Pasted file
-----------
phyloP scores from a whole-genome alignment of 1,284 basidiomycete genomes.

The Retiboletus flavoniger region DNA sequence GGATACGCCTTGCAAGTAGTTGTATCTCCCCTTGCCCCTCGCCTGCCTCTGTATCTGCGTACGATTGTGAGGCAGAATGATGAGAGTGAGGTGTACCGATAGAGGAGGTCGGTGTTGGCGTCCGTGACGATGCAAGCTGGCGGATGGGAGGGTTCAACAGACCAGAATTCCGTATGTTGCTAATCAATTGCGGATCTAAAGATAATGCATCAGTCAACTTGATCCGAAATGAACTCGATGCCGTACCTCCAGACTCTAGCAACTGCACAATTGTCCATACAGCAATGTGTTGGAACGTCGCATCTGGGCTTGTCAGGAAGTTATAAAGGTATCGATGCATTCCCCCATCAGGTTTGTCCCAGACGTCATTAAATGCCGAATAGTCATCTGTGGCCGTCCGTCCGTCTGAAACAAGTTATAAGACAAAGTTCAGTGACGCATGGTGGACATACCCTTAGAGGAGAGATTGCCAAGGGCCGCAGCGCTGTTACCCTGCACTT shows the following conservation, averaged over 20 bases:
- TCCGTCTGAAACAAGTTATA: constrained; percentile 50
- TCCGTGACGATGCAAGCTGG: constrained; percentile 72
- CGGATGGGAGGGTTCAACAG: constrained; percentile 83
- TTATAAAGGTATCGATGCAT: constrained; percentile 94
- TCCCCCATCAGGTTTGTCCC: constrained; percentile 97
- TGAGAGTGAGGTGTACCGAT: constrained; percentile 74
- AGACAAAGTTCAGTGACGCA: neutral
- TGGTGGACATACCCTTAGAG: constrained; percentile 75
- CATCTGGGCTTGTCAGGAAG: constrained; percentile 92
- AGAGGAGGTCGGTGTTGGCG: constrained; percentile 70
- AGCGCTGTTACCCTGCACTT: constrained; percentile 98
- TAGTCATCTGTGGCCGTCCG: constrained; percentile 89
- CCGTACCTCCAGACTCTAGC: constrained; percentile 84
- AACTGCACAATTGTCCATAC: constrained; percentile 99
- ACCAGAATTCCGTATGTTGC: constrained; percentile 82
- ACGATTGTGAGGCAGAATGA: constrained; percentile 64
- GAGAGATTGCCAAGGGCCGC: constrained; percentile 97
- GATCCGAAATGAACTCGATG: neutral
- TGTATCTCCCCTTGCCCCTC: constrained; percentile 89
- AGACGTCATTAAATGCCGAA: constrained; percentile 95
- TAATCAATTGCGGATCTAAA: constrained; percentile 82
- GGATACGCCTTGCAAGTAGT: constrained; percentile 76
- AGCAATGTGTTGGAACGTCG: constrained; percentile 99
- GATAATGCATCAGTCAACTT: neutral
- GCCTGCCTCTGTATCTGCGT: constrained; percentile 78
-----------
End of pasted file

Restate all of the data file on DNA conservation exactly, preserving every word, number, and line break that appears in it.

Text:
phyloP scores from a whole-genome alignment of 1,284 basidiomycete genomes.

The Retiboletus flavoniger region DNA sequence GGATACGCCTTGCAAGTAGTTGTATCTCCCCTTGCCCCTCGCCTGCCTCTGTATCTGCGTACGATTGTGAGGCAGAATGATGAGAGTGAGGTGTACCGATAGAGGAGGTCGGTGTTGGCGTCCGTGACGATGCAAGCTGGCGGATGGGAGGGTTCAACAGACCAGAATTCCGTATGTTGCTAATCAATTGCGGATCTAAAGATAATGCATCAGTCAACTTGATCCGAAATGAACTCGATGCCGTACCTCCAGACTCTAGCAACTGCACAATTGTCCATACAGCAATGTGTTGGAACGTCGCATCTGGGCTTGTCAGGAAGTTATAAAGGTATCGATGCATTCCCCCATCAGGTTTGTCCCAGACGTCATTAAATGCCGAATAGTCATCTGTGGCCGTCCGTCCGTCTGAAACAAGTTATAAGACAAAGTTCAGTGACGCATGGTGGACATACCCTTAGAGGAGAGATTGCCAAGGGCCGCAGCGCTGTTACCCTGCACTT shows the following conservation, averaged over 20 bases:
- TCCGTCTGAAACAAGTTATA: constrained; percentile 50
- TCCGTGACGATGCAAGCTGG: constrained; percentile 72
- CGGATGGGAGGGTTCAACAG: constrained; percentile 83
- TTATAAAGGTATCGATGCAT: constrained; percentile 94
- TCCCCCATCAGGTTTGTCCC: constrained; percentile 97
- TGAGAGTGAGGTGTACCGAT: constrained; percentile 74
- AGACAAAGTTCAGTGACGCA: neutral
- TGGTGGACATACCCTTAGAG: constrained; percentile 75
- CATCTGGGCTTGTCAGGAAG: constrained; percentile 92
- AGAGGAGGTCGGTGTTGGCG: constrained; percentile 70
- AGCGCTGTTACCCTGCACTT: constrained; percentile 98
- TAGTCATCTGTGGCCGTCCG: constrained; percentile 89
- CCGTACCTCCAGACTCTAGC: constrained; percentile 84
- AACTGCACAATTGTCCATAC: constrained; percentile 99
- ACCAGAATTCCGTATGTTGC: constrained; percentile 82
- ACGATTGTGAGGCAGAATGA: constrained; percentile 64
- GAGAGATTGCCAAGGGCCGC: constrained; percentile 97
- GATCCGAAATGAACTCGATG: neutral
- TGTATCTCCCCTTGCCCCTC: constrained; percentile 89
- AGACGTCATTAAATGCCGAA: constrained; percentile 95
- TAATCAATTGCGGATCTAAA: constrained; percentile 82
- GGATACGCCTTGCAAGTAGT: constrained; percentile 76
- AGCAATGTGTTGGAACGTCG: constrained; percentile 99
- GATAATGCATCAGTCAACTT: neutral
- GCCTGCCTCTGTATCTGCGT: constrained; percentile 78